This symposium and workshop are open to all those who are doing studies on the biology and/or conservation of Ardeidae (“Herons”), or are implementing heron conservation activities. It will provide a forum for heron researchers and conservationists to get together, face to face, and exchange ideas, results and problems of their work. In holding this meeting in Africa, we particularly invite African researchers to present their work in a casual, open atmosphere among other international colleagues. We hope that participants will discuss issues novel to the African continent along with common global issues. African researchers can learn of fellow colleagues involved with heron research and conservation in various other corners of the world and vice versa to further build and intensify our global network of specialists. We encourage those who are working with herons of conservation concern to present new results from their activities at the symposium. We are also eager to hear of more traditional studies/observations on population monitoring, national species distributions, breeding biology, behaviour, taxonomy, movements and migration, etc. In keeping with the theme of this PAOC (Urbanising Africa and its effects on birds), the workshop will focus on management of heronries in urban settings and development of guidelines that can be used to aid in minimizing their negative impact. Case studies from other continents as well can be helpful to inform the discussion, as urbanization of heronries is a global phenomenon. For any questions, please contact Doug Harebottle or Chip Weseloh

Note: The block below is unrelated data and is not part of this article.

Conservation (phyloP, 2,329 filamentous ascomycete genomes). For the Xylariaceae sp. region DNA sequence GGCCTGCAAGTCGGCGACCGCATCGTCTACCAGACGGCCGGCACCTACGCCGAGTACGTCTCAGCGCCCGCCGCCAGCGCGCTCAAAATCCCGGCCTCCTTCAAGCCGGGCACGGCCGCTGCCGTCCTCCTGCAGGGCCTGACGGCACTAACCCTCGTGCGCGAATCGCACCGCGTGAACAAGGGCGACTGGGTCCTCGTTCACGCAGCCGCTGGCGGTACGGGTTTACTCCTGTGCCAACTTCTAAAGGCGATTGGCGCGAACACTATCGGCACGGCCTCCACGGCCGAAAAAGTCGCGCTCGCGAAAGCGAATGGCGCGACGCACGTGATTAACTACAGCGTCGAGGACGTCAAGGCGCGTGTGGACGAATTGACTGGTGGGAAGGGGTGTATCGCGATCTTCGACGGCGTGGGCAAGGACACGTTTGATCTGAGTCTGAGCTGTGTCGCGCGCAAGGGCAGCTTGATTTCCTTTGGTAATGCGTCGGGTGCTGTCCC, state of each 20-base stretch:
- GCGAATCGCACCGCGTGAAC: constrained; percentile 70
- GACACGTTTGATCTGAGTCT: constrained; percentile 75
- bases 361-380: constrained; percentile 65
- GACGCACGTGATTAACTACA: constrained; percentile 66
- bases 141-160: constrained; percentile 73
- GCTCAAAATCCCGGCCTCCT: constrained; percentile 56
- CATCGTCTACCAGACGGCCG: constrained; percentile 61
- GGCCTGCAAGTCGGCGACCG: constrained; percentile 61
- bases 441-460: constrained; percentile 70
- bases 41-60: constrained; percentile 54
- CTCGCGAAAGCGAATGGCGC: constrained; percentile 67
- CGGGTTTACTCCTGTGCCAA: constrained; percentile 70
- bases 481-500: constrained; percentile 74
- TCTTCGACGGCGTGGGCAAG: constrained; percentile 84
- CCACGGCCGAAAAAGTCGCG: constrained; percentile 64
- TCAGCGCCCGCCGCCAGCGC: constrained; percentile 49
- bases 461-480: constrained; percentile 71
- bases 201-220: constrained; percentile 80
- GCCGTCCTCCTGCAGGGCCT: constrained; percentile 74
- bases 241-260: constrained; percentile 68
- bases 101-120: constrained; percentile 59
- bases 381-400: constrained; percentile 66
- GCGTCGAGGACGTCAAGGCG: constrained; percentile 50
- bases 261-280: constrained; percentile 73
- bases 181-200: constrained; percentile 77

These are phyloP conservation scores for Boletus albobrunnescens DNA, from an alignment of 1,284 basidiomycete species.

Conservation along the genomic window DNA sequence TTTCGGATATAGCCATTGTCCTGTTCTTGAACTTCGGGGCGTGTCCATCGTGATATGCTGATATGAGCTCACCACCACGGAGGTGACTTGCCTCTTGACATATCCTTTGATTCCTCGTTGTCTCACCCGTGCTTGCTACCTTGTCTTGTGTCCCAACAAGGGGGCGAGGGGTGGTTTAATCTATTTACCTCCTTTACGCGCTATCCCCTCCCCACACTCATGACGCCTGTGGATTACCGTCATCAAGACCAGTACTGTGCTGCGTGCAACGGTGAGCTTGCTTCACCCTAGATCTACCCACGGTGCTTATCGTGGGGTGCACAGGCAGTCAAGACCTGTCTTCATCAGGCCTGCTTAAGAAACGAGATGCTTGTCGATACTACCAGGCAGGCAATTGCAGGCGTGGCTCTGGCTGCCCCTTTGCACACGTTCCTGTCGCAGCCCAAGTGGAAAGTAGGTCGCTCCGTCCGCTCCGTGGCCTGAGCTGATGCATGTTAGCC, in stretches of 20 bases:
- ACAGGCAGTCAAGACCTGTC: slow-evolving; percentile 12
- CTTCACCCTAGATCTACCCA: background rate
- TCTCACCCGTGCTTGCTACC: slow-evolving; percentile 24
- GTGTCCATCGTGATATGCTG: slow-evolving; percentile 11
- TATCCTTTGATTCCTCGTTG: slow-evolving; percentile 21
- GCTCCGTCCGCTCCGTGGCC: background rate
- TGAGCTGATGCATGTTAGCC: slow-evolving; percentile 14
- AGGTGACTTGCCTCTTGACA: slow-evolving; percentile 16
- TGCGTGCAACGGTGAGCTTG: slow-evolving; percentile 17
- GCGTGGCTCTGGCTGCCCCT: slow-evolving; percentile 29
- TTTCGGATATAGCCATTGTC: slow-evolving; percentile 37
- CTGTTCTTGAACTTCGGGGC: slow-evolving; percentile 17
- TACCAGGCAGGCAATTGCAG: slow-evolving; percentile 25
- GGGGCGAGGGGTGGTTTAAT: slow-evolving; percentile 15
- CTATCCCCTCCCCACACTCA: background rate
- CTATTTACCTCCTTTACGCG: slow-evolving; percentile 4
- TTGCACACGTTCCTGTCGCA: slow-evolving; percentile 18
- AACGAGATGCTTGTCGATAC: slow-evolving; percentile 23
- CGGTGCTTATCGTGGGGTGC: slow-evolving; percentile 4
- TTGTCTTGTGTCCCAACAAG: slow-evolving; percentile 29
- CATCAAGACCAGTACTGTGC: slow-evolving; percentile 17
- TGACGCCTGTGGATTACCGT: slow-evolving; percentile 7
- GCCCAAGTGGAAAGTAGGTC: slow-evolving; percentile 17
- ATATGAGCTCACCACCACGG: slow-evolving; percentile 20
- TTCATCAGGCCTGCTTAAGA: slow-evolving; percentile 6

4. Nature Conservation and the Arts in Africa

Symposium Leader: Mr Daniel Flenley